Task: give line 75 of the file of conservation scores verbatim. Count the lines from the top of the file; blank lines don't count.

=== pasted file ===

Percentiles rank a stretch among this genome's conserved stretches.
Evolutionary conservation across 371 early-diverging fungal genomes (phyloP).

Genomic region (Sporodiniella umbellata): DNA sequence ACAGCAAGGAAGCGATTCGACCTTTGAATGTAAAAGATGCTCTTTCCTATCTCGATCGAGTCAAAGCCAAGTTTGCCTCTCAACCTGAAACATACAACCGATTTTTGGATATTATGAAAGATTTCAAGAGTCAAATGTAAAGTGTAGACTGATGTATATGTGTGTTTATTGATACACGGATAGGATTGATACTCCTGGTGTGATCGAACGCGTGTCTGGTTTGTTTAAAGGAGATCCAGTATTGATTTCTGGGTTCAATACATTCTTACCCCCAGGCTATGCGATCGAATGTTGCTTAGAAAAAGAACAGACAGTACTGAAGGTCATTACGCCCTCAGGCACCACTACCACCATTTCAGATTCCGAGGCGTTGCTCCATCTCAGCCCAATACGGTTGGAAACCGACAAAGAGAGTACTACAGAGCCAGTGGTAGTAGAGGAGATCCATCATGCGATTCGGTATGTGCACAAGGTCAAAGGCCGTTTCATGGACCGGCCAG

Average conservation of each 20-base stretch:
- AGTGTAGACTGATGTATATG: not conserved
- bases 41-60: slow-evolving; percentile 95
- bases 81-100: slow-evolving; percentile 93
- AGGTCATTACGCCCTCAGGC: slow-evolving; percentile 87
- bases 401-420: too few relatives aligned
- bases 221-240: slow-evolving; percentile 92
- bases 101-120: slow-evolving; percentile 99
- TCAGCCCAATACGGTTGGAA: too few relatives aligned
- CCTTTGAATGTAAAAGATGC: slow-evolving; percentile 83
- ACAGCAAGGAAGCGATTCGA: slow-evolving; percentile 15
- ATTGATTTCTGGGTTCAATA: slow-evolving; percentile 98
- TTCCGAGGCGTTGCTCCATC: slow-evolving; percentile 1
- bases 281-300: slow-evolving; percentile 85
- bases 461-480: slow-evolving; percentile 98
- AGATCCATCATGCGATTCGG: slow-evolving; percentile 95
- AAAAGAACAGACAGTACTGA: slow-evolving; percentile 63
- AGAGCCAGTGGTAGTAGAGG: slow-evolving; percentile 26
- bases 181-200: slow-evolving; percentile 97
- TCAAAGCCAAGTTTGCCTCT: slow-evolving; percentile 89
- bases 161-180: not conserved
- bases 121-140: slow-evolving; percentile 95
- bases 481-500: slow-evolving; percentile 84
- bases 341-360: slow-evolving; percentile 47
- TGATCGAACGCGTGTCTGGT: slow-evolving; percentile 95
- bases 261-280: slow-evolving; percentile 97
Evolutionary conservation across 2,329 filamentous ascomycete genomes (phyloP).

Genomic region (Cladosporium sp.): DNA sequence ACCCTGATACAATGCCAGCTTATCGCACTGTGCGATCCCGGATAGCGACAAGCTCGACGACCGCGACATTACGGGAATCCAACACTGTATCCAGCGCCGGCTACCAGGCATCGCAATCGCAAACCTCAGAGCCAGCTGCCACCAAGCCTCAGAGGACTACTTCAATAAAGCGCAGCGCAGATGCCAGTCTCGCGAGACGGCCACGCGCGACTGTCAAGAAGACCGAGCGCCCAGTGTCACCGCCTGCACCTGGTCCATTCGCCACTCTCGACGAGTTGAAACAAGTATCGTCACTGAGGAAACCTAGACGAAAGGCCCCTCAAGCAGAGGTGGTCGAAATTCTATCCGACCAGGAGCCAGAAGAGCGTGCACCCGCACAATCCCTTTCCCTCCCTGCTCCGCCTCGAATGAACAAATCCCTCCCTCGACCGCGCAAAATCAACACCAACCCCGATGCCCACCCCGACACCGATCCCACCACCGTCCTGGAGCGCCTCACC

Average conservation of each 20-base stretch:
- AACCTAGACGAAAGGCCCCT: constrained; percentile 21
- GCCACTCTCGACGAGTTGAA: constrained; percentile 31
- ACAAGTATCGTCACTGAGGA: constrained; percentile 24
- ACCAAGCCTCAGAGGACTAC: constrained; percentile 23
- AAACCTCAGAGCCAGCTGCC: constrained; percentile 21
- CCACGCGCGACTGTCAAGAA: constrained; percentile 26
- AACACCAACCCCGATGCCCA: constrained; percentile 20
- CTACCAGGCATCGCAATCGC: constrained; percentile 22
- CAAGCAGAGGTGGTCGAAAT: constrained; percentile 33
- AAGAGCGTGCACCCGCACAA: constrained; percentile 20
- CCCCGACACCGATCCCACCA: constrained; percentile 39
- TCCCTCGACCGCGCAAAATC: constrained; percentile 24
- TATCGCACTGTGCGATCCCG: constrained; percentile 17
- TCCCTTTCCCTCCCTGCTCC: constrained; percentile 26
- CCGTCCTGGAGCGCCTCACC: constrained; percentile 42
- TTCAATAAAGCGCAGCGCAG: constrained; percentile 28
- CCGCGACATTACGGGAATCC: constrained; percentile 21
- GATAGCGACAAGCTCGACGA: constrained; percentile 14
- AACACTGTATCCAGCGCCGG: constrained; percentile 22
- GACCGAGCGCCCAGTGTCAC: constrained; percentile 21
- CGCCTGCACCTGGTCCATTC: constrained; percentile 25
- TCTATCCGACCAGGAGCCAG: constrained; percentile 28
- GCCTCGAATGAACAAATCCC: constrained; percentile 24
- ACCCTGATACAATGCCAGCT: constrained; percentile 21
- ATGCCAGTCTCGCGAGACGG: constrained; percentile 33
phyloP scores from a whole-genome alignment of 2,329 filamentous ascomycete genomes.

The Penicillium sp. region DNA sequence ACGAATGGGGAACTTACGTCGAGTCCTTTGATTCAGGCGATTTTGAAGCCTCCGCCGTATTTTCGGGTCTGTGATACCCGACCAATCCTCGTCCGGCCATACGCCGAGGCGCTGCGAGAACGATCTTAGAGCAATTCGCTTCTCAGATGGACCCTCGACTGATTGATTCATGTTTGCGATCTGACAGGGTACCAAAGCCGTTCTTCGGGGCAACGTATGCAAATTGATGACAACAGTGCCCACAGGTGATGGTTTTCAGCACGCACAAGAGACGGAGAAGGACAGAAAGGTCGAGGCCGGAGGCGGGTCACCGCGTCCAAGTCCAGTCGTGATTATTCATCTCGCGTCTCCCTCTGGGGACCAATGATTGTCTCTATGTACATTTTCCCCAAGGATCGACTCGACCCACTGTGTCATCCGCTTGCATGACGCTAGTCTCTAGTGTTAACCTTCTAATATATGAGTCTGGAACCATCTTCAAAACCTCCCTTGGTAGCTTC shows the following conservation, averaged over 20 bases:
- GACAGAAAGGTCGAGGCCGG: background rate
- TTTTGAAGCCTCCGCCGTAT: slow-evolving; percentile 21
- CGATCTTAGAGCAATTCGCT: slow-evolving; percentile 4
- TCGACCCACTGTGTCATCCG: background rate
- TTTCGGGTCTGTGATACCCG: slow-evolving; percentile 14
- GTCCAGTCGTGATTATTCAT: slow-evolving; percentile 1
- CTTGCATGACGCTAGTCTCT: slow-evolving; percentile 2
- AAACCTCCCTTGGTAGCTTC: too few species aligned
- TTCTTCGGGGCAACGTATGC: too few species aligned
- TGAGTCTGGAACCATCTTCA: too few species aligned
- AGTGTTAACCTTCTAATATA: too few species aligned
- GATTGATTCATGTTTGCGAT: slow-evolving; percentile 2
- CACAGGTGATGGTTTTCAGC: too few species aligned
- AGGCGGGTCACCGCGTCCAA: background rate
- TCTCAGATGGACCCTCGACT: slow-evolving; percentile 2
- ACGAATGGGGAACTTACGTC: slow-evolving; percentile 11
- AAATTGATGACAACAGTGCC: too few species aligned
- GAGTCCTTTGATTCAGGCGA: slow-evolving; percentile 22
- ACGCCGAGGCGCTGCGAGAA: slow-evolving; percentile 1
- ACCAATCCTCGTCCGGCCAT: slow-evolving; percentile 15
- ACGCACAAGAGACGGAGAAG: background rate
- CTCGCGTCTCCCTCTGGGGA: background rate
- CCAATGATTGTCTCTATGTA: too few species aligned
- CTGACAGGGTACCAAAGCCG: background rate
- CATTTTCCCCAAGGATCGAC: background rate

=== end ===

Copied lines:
- ACGAATGGGGAACTTACGTC: slow-evolving; percentile 11